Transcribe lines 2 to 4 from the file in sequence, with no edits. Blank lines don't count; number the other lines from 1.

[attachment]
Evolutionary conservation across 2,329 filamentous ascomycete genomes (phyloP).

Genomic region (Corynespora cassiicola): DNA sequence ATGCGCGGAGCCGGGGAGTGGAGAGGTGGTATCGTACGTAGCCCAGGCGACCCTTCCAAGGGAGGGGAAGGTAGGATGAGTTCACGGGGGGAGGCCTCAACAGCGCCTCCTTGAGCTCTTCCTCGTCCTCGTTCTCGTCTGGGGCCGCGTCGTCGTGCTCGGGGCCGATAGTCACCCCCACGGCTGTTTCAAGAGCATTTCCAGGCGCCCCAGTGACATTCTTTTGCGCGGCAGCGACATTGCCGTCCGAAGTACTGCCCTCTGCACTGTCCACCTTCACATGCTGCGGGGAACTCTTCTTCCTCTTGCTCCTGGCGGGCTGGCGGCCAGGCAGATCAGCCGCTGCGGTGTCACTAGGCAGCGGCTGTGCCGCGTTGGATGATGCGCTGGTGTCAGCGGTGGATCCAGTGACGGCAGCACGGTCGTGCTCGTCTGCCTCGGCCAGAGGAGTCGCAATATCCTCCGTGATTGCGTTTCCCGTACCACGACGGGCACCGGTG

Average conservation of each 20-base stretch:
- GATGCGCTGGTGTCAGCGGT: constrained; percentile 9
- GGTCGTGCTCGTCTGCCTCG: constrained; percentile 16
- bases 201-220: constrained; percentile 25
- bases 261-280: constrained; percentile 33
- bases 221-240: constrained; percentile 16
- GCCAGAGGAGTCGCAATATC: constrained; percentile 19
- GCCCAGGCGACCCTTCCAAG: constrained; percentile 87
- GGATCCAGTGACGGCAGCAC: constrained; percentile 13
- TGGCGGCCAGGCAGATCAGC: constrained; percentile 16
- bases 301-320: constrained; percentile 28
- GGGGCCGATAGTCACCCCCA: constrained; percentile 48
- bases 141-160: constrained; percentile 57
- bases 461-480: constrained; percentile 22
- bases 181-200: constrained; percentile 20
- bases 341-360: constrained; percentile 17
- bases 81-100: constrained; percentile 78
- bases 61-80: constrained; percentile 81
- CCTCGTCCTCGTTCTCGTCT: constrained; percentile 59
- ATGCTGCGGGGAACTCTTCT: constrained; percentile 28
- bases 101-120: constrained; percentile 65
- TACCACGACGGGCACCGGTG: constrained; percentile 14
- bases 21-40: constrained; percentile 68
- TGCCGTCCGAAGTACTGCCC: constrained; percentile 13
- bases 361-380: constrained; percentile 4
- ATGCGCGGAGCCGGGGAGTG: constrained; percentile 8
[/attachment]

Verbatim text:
Genomic region (Corynespora cassiicola): DNA sequence ATGCGCGGAGCCGGGGAGTGGAGAGGTGGTATCGTACGTAGCCCAGGCGACCCTTCCAAGGGAGGGGAAGGTAGGATGAGTTCACGGGGGGAGGCCTCAACAGCGCCTCCTTGAGCTCTTCCTCGTCCTCGTTCTCGTCTGGGGCCGCGTCGTCGTGCTCGGGGCCGATAGTCACCCCCACGGCTGTTTCAAGAGCATTTCCAGGCGCCCCAGTGACATTCTTTTGCGCGGCAGCGACATTGCCGTCCGAAGTACTGCCCTCTGCACTGTCCACCTTCACATGCTGCGGGGAACTCTTCTTCCTCTTGCTCCTGGCGGGCTGGCGGCCAGGCAGATCAGCCGCTGCGGTGTCACTAGGCAGCGGCTGTGCCGCGTTGGATGATGCGCTGGTGTCAGCGGTGGATCCAGTGACGGCAGCACGGTCGTGCTCGTCTGCCTCGGCCAGAGGAGTCGCAATATCCTCCGTGATTGCGTTTCCCGTACCACGACGGGCACCGGTG

Average conservation of each 20-base stretch:
- GATGCGCTGGTGTCAGCGGT: constrained; percentile 9